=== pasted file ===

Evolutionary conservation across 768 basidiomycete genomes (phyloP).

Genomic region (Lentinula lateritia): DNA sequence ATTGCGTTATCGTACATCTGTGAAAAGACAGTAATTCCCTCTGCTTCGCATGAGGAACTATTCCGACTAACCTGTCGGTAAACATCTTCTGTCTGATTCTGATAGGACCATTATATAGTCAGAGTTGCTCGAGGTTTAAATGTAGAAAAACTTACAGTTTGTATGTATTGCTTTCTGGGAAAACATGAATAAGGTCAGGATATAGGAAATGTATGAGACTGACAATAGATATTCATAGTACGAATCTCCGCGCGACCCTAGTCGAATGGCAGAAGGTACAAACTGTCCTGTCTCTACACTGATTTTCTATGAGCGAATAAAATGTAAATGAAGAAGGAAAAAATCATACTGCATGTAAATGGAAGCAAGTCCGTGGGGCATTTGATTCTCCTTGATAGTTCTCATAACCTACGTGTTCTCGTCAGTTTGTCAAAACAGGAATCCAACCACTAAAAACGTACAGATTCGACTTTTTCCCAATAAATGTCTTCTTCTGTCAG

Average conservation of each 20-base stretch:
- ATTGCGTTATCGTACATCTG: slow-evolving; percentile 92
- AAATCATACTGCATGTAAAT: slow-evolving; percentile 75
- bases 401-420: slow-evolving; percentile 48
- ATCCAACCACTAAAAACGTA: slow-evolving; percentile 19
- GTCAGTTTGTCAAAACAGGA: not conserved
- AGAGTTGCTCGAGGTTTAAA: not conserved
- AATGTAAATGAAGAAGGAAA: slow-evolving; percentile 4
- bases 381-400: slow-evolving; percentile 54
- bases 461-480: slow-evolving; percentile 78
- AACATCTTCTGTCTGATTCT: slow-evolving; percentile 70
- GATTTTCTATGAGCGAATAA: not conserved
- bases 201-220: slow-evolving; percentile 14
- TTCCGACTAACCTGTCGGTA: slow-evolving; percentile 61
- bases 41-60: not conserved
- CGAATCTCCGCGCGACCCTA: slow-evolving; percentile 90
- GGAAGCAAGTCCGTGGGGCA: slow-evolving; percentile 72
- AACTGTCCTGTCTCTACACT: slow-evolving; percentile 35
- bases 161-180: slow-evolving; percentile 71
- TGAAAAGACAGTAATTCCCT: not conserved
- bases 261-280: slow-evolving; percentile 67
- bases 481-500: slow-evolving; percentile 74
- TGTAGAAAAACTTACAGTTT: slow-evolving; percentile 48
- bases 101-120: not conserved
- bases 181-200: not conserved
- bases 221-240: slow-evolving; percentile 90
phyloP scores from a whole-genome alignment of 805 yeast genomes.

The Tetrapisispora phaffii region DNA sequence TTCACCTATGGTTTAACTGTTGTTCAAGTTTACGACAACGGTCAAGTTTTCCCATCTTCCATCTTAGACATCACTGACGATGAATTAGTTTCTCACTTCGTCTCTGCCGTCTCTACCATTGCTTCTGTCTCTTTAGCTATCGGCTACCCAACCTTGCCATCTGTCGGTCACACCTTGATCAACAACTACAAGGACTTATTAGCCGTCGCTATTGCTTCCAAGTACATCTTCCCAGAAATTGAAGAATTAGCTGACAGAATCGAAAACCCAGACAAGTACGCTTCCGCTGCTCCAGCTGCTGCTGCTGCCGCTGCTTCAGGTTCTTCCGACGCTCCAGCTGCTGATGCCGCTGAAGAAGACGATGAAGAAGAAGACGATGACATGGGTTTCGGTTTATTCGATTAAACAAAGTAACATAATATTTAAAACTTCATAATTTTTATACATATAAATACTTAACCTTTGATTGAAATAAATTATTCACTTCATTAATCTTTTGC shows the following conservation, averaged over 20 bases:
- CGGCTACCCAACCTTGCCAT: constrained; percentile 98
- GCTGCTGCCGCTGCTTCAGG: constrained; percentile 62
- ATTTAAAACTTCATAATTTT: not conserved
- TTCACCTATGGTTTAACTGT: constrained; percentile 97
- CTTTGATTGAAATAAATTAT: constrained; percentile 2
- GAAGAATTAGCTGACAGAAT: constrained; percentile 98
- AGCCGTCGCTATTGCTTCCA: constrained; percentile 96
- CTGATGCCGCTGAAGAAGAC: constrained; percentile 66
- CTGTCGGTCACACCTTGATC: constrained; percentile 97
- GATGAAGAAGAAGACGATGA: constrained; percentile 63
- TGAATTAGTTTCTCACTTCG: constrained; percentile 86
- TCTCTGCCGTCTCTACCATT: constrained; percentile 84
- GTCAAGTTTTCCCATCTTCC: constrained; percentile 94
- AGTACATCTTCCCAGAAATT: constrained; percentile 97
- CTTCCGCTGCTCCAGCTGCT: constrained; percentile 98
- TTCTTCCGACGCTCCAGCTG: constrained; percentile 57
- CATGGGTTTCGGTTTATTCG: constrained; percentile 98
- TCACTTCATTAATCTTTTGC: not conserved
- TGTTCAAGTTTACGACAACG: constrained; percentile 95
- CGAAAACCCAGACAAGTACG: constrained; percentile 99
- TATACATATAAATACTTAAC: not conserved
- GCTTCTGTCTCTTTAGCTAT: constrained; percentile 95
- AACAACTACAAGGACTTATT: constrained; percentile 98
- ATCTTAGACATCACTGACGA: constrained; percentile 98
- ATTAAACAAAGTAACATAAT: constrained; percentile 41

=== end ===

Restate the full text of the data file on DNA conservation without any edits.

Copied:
Evolutionary conservation across 768 basidiomycete genomes (phyloP).

Genomic region (Lentinula lateritia): DNA sequence ATTGCGTTATCGTACATCTGTGAAAAGACAGTAATTCCCTCTGCTTCGCATGAGGAACTATTCCGACTAACCTGTCGGTAAACATCTTCTGTCTGATTCTGATAGGACCATTATATAGTCAGAGTTGCTCGAGGTTTAAATGTAGAAAAACTTACAGTTTGTATGTATTGCTTTCTGGGAAAACATGAATAAGGTCAGGATATAGGAAATGTATGAGACTGACAATAGATATTCATAGTACGAATCTCCGCGCGACCCTAGTCGAATGGCAGAAGGTACAAACTGTCCTGTCTCTACACTGATTTTCTATGAGCGAATAAAATGTAAATGAAGAAGGAAAAAATCATACTGCATGTAAATGGAAGCAAGTCCGTGGGGCATTTGATTCTCCTTGATAGTTCTCATAACCTACGTGTTCTCGTCAGTTTGTCAAAACAGGAATCCAACCACTAAAAACGTACAGATTCGACTTTTTCCCAATAAATGTCTTCTTCTGTCAG

Average conservation of each 20-base stretch:
- ATTGCGTTATCGTACATCTG: slow-evolving; percentile 92
- AAATCATACTGCATGTAAAT: slow-evolving; percentile 75
- bases 401-420: slow-evolving; percentile 48
- ATCCAACCACTAAAAACGTA: slow-evolving; percentile 19
- GTCAGTTTGTCAAAACAGGA: not conserved
- AGAGTTGCTCGAGGTTTAAA: not conserved
- AATGTAAATGAAGAAGGAAA: slow-evolving; percentile 4
- bases 381-400: slow-evolving; percentile 54
- bases 461-480: slow-evolving; percentile 78
- AACATCTTCTGTCTGATTCT: slow-evolving; percentile 70
- GATTTTCTATGAGCGAATAA: not conserved
- bases 201-220: slow-evolving; percentile 14
- TTCCGACTAACCTGTCGGTA: slow-evolving; percentile 61
- bases 41-60: not conserved
- CGAATCTCCGCGCGACCCTA: slow-evolving; percentile 90
- GGAAGCAAGTCCGTGGGGCA: slow-evolving; percentile 72
- AACTGTCCTGTCTCTACACT: slow-evolving; percentile 35
- bases 161-180: slow-evolving; percentile 71
- TGAAAAGACAGTAATTCCCT: not conserved
- bases 261-280: slow-evolving; percentile 67
- bases 481-500: slow-evolving; percentile 74
- TGTAGAAAAACTTACAGTTT: slow-evolving; percentile 48
- bases 101-120: not conserved
- bases 181-200: not conserved
- bases 221-240: slow-evolving; percentile 90
phyloP scores from a whole-genome alignment of 805 yeast genomes.

The Tetrapisispora phaffii region DNA sequence TTCACCTATGGTTTAACTGTTGTTCAAGTTTACGACAACGGTCAAGTTTTCCCATCTTCCATCTTAGACATCACTGACGATGAATTAGTTTCTCACTTCGTCTCTGCCGTCTCTACCATTGCTTCTGTCTCTTTAGCTATCGGCTACCCAACCTTGCCATCTGTCGGTCACACCTTGATCAACAACTACAAGGACTTATTAGCCGTCGCTATTGCTTCCAAGTACATCTTCCCAGAAATTGAAGAATTAGCTGACAGAATCGAAAACCCAGACAAGTACGCTTCCGCTGCTCCAGCTGCTGCTGCTGCCGCTGCTTCAGGTTCTTCCGACGCTCCAGCTGCTGATGCCGCTGAAGAAGACGATGAAGAAGAAGACGATGACATGGGTTTCGGTTTATTCGATTAAACAAAGTAACATAATATTTAAAACTTCATAATTTTTATACATATAAATACTTAACCTTTGATTGAAATAAATTATTCACTTCATTAATCTTTTGC shows the following conservation, averaged over 20 bases:
- CGGCTACCCAACCTTGCCAT: constrained; percentile 98
- GCTGCTGCCGCTGCTTCAGG: constrained; percentile 62
- ATTTAAAACTTCATAATTTT: not conserved
- TTCACCTATGGTTTAACTGT: constrained; percentile 97
- CTTTGATTGAAATAAATTAT: constrained; percentile 2
- GAAGAATTAGCTGACAGAAT: constrained; percentile 98
- AGCCGTCGCTATTGCTTCCA: constrained; percentile 96
- CTGATGCCGCTGAAGAAGAC: constrained; percentile 66
- CTGTCGGTCACACCTTGATC: constrained; percentile 97
- GATGAAGAAGAAGACGATGA: constrained; percentile 63
- TGAATTAGTTTCTCACTTCG: constrained; percentile 86
- TCTCTGCCGTCTCTACCATT: constrained; percentile 84
- GTCAAGTTTTCCCATCTTCC: constrained; percentile 94
- AGTACATCTTCCCAGAAATT: constrained; percentile 97
- CTTCCGCTGCTCCAGCTGCT: constrained; percentile 98
- TTCTTCCGACGCTCCAGCTG: constrained; percentile 57
- CATGGGTTTCGGTTTATTCG: constrained; percentile 98
- TCACTTCATTAATCTTTTGC: not conserved
- TGTTCAAGTTTACGACAACG: constrained; percentile 95
- CGAAAACCCAGACAAGTACG: constrained; percentile 99
- TATACATATAAATACTTAAC: not conserved
- GCTTCTGTCTCTTTAGCTAT: constrained; percentile 95
- AACAACTACAAGGACTTATT: constrained; percentile 98
- ATCTTAGACATCACTGACGA: constrained; percentile 98
- ATTAAACAAAGTAACATAAT: constrained; percentile 41